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appears that the money borrowed by government in
1799, fifteen millions, has been all repaid, besides
five per cent. interest per annum, except 3,513,0001.,
yet the public creditor holds the country as a debtor
for thirty-four millions for that transaction: is this
fair? and the loan of the preceding year 1,620,0001.
is already repaid in full, both principal and interest,
at five per cent., and some hundred thousands over,
yet, though entirely paid, the public creditor still
holds us for 3,669,3001. for that one transaction: is
this fair? .
Our government, in continuing to pay more than they
owe, are depriving themselves or their successors of
continuing the finances of the country should great
and extensive calamities befal the nation, which would
add greatly to the general distress and fall particularly
heavy on infancy, old age, and widowhood ; and it is
no pleasant thing to fancy ourselves exactly in the
same situation as insolvent governments .
Every principle of honour and interest demands that
the non-resident should be taxed in his property re-
the fundholder forfeited his claim on receipt of his
yet if all the unjust gain was suffered to go by
arrangement would clear off many millions a-year.
on their characters great odium; and this unjust
presses heavily upon them.
approaching nearer to equity in its every step, would
be practicable and very desirable.
TO THE KING
In presuming to dedicate the following pages to the honourable, magnanimous, and beloved King of England, as the head of that interesting family so important to the interests and welfare of my country, the writer is not altogether unmindful of the vast difference between the most potent of Sovereigns and a simple individual of his hundred million subjects: yet having always, so far as he recollects, felt cordially towards his king and country, and seeing, hearing, and reading of much crime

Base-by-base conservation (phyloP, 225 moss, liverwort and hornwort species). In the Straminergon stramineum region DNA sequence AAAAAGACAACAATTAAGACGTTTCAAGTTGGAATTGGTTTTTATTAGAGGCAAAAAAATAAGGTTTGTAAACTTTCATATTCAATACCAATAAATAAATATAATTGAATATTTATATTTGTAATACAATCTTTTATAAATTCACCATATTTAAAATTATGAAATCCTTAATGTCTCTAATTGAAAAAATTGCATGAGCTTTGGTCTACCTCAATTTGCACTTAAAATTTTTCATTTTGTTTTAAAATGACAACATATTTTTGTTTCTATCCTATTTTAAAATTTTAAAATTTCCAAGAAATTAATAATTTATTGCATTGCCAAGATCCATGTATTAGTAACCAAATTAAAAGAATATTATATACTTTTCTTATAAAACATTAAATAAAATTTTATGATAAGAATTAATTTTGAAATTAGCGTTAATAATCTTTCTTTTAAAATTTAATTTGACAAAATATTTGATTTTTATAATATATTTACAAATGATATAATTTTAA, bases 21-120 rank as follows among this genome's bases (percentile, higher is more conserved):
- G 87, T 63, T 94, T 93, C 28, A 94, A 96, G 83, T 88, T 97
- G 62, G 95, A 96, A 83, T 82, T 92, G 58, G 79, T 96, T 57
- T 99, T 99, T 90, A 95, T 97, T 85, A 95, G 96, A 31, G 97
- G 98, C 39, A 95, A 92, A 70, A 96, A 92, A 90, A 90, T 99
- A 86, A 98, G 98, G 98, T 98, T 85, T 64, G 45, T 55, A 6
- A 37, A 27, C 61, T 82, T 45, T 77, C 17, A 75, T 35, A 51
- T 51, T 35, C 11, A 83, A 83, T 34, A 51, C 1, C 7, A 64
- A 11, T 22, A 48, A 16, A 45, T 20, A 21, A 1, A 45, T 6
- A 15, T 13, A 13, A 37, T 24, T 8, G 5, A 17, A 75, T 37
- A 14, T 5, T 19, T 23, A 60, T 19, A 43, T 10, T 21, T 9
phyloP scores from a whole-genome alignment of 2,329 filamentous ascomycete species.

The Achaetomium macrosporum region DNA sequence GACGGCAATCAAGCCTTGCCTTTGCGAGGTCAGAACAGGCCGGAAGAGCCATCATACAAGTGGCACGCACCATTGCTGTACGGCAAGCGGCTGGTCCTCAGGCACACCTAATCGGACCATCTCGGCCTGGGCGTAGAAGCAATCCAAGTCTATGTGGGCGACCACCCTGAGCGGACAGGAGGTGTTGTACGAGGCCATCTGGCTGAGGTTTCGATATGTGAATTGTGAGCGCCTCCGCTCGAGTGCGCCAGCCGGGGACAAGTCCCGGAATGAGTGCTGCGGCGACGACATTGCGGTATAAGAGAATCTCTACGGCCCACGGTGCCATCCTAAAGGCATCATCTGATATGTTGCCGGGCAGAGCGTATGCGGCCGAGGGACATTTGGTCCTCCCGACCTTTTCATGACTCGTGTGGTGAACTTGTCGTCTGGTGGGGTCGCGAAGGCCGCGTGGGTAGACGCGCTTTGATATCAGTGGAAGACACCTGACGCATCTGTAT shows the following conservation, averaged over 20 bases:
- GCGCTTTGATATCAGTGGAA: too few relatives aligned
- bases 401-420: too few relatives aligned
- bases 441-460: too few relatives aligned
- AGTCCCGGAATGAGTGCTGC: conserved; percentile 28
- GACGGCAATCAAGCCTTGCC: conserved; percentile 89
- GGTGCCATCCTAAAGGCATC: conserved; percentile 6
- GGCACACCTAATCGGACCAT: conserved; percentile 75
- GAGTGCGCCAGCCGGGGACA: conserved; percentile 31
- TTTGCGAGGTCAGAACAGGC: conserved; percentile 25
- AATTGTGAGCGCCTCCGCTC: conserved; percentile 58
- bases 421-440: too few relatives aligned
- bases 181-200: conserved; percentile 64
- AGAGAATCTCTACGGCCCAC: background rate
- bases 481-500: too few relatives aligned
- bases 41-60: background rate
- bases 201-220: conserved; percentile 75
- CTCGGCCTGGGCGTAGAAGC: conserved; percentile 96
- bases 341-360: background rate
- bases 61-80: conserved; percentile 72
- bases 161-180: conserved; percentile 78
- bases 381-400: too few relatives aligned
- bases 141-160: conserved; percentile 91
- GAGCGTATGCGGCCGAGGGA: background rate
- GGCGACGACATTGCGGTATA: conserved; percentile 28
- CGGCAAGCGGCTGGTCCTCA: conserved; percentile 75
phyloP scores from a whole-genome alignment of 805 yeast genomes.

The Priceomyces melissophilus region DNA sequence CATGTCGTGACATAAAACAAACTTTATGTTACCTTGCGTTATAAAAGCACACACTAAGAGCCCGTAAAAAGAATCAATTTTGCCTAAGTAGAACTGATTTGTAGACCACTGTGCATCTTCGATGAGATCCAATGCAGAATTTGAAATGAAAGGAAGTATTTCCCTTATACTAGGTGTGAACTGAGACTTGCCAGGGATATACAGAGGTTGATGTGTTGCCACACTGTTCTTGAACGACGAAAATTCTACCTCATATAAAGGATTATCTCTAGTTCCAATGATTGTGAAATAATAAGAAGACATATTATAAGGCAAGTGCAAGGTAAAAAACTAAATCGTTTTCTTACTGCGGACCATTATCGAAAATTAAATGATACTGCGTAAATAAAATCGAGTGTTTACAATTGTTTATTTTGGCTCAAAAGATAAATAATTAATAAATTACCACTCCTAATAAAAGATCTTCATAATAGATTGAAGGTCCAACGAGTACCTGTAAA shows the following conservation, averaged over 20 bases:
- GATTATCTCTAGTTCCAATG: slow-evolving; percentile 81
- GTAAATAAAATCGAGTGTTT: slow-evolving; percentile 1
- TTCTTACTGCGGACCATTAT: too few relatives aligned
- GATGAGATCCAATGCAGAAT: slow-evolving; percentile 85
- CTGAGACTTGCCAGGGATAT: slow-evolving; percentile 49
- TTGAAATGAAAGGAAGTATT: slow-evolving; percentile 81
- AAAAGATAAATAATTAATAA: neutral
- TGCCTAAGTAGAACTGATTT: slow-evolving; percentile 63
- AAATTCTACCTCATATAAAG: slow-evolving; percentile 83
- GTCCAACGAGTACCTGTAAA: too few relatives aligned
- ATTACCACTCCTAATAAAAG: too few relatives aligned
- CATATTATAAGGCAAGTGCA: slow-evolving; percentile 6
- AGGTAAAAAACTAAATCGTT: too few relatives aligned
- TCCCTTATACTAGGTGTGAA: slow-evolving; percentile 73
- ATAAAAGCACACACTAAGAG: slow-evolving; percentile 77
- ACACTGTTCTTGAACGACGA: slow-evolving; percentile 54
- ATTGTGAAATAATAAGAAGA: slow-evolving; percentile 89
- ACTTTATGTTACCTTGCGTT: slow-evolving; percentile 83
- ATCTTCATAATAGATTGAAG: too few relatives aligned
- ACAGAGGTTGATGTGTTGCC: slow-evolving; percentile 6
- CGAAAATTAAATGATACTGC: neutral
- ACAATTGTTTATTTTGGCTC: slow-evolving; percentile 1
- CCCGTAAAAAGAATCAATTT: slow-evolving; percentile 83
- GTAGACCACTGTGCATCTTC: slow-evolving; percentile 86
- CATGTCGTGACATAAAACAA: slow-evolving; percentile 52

and much distress, particularly among the working classes, and apprehending that it is neither inherent in the nature of man, nor inseparable from his indispensable circumstances, and that it admits of easy remedy, he has endeavoured to exhibit some of his ideas on the subject, and earnestly, though with diffidence, entreats that they may not be altogether disregarded.
Surely this truth must be peculiarly interesting to the King, that, according to the talents bestowed, will be the fruits looked for; and if our King fully avail himself of his perhaps unprecedented opportunity of conferring happiness upon, and greatly increasing in every sense the respectability of millions, according to the great gifts of his mind, and the still greater gifts of his heart, how peculiarly interesting must be his situation, while the consciousness of even more than doubling the great benefit he has hitherto conferred upon the country would enhance every suitable